Tag Archives: Artsakh

Drugs Should be Banned From Parliament

It’s been a while since I wrote an opinion piece and even longer since I touched upon a political subject. Somehow, when one lives in Armenia and breathes her air, it no longer becomes so vital to follow religiously every turn of event and sound an outcry for every wrong identified in the system. Once here, you learn that news is most definitely rarely the full truth and nothing but the truth, and more often disregards majority opinion for the sake of sensationalism.

What I find especially interesting from the past couple of days is the level of propaganda and opposite poles Armenians and Azeris seem to be sitting at. In Yerevan, at least, things are quite calm. No one actually believes there is an impending war, but tensions are high and the air bristles when someone mentions Turkish products or Azeri invasions. For the most part, however, we are all proud of the show our boys on the front have put on and both men and women have been taking up arms and heading to the borders as volunteers should the opposing side decide to launch an offensive. It is interesting to see more and more women in the army, both as volunteers and chasing a military career. At the moment, 1 in 5 soldiers is female, amounting to about 20%.

The difference between the 2 sides (the first image shows eyewitness accounts of Armenians continuing with their honey harvest while those on the Azerbaijani side fleeing as shown on meydan.tv)- FB propaganda

According to certain online sources, the Kashatagh region has been a major source providing volunteers, both local and Syrian repatriate, as well as now working on supplying food and necessary items to those serving on the borders. Hundreds of volunteers have taken up arms at the moment to defend our country if need be. It is most definitely a bittersweet sight.

Armenia seems to ever be on the defensive. International media might paint Azerbaijan in a victim’s light, but the truth is that both sides have suffered casualties and it’s not news that Azerbaijan has violated the ceasefire time and again. Whether it was their side or ours this time, we might never know. After all, the wheels of propaganda are in constant motion and both side gain by appearing the wronged party. Considering the words the Azerbaijani president has been tweeting though, one would undoubtedly start pointing fingers towards the internationally acclaimed “victim” his country appears to be.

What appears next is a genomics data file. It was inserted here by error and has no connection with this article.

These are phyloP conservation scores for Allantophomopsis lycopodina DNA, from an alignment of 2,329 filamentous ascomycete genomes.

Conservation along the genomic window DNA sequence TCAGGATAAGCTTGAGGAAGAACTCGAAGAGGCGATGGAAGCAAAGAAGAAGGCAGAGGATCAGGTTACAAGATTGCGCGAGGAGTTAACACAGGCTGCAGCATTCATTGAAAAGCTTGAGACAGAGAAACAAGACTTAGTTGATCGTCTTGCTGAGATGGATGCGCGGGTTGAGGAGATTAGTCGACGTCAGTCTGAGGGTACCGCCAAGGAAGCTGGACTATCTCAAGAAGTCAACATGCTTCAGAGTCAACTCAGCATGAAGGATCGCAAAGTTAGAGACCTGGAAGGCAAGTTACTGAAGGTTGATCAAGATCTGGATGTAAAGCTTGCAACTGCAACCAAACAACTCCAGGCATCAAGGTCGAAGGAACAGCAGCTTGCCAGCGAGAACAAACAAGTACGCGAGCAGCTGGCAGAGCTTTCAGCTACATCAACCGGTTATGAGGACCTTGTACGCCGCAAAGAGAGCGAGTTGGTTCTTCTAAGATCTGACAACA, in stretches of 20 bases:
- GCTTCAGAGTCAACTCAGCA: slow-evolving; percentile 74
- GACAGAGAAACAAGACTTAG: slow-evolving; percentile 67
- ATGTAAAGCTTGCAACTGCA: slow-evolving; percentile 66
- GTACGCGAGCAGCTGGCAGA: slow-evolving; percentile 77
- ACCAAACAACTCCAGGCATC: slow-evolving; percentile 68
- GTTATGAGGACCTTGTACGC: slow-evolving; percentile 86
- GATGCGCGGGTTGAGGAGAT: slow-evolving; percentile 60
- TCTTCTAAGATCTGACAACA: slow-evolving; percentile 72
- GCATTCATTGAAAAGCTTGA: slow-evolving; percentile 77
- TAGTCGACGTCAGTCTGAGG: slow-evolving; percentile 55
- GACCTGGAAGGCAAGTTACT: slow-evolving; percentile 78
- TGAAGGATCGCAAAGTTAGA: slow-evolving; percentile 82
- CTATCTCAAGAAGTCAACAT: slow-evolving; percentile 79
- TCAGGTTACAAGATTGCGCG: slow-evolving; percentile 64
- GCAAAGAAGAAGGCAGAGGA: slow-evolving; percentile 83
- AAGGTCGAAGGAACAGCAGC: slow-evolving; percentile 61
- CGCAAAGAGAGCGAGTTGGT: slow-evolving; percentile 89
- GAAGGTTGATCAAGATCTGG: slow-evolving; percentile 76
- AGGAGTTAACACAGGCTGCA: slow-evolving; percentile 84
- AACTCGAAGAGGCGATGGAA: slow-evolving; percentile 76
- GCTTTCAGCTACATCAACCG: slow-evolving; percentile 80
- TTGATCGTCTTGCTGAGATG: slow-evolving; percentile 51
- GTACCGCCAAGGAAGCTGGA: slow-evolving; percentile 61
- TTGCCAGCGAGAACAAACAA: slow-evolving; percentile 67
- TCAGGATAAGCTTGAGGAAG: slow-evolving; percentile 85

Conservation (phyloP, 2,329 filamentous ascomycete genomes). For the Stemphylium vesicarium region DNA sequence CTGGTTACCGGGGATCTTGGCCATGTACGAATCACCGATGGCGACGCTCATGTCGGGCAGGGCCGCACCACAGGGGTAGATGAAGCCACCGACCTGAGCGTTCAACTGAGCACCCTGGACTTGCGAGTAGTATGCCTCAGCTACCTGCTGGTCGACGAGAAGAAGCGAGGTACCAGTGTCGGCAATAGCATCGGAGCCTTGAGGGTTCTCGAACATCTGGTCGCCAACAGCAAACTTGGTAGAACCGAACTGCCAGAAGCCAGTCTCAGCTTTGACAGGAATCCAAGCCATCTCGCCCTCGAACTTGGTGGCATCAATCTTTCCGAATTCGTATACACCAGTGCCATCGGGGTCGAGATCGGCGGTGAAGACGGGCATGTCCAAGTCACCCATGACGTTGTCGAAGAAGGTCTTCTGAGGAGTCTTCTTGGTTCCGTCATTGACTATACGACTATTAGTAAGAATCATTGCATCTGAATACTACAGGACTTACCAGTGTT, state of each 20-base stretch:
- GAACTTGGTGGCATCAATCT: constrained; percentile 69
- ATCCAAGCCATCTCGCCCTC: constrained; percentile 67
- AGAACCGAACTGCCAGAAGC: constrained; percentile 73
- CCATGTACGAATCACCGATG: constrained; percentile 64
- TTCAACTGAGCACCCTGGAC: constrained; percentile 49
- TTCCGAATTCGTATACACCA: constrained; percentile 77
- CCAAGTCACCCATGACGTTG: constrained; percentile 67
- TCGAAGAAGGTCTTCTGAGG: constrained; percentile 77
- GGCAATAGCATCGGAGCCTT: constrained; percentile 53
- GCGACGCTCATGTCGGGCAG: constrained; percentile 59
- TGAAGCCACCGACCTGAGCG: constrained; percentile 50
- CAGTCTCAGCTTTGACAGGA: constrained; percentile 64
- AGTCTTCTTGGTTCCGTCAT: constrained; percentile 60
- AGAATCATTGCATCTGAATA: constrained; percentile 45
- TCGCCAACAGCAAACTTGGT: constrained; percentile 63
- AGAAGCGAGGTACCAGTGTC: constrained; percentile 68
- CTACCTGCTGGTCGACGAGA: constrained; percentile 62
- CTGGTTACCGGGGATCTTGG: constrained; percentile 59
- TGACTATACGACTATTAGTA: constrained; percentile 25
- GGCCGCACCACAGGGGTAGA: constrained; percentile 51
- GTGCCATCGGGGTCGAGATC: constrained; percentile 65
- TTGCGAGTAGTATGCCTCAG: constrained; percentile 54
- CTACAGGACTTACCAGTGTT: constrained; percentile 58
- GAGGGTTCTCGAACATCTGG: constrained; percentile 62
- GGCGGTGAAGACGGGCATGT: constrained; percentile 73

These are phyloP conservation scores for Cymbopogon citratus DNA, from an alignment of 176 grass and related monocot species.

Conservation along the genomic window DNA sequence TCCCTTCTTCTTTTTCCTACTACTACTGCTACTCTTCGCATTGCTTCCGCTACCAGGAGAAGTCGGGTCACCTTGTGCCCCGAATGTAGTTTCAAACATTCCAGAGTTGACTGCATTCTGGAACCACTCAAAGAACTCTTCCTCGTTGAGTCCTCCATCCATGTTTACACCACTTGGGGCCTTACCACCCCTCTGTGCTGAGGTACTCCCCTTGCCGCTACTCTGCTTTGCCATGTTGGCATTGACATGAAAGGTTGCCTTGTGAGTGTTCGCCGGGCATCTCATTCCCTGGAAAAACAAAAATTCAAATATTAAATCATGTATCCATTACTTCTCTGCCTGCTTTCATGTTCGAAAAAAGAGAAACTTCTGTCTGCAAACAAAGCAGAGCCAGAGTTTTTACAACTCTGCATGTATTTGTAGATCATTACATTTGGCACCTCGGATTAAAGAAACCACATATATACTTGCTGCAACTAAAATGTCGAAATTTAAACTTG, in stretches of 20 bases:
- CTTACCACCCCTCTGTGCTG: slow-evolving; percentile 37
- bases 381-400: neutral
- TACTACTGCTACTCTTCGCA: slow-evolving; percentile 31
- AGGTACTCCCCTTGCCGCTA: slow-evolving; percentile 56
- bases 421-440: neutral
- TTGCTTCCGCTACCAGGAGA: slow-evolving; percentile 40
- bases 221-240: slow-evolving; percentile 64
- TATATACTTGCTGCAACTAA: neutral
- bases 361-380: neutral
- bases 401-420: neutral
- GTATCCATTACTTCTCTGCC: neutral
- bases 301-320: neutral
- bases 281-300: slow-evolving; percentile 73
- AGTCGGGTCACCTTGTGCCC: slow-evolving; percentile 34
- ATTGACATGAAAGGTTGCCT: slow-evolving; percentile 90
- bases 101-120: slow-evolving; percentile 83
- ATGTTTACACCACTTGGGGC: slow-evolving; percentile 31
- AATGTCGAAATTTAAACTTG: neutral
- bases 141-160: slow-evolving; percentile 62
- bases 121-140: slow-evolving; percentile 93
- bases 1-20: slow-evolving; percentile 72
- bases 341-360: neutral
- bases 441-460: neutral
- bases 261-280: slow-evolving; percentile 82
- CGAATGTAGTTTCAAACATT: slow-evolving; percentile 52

It appears the president of Azerbaijan has been smoking something other than the beloved cigarettes of the Caucasus, which has addled his mind once and for all. He’s a class A comedy act all right, but the scary thing is that he wields weapons of mass destruction which have the ability to hit Yerevan from what I’ve heard on the streets. I cannot prove this, but it is a bit of a cause for concern when there’s a fool seemingly on drugs controlling the situation. Furthermore, local media in the country is apparently claiming that Azerbaijani forces have taken Agdam and other regions within the Nagorno-Karabakh (Artsakh) enclave, as mentioned on Radio Free Europe’s Azerbaijan portal. I wonder what lovely Mr. Putin has to say about all of this during his meetings with the presidents this weekend.

In the meantime, we can all have a laugh at Mr. Aliyev’s expense. After all, we don’t get to see many clowns acting like fools for the amusement of us little children too much anymore.




Artsakh 2013 Photography Competition

From AYDC in ARMACAD email:

We are pleased to announce the start of the next AYDC Photography Competition “Artsakh-2013” supported by Russell Pollard, a British photo-journalist and writer.

You can participate in the competition regardless of your age and country, by submitting your photos to the open group “AYDC Photography Competitions” in Facebookhttps://www.facebook.com/groups/490828747681570/ from 4 November – 31 December 2013.

There is no limit on the number and topics about Artsakh you can post, but please add a title or a description to your photo.

The top 10 winners will get bonuses and also be included on Russell Pollard’s Photography website as well as his www.artsakh.org.uk FB page.

There will be further competitions throughout 2014 with different themes and these will be announced separately.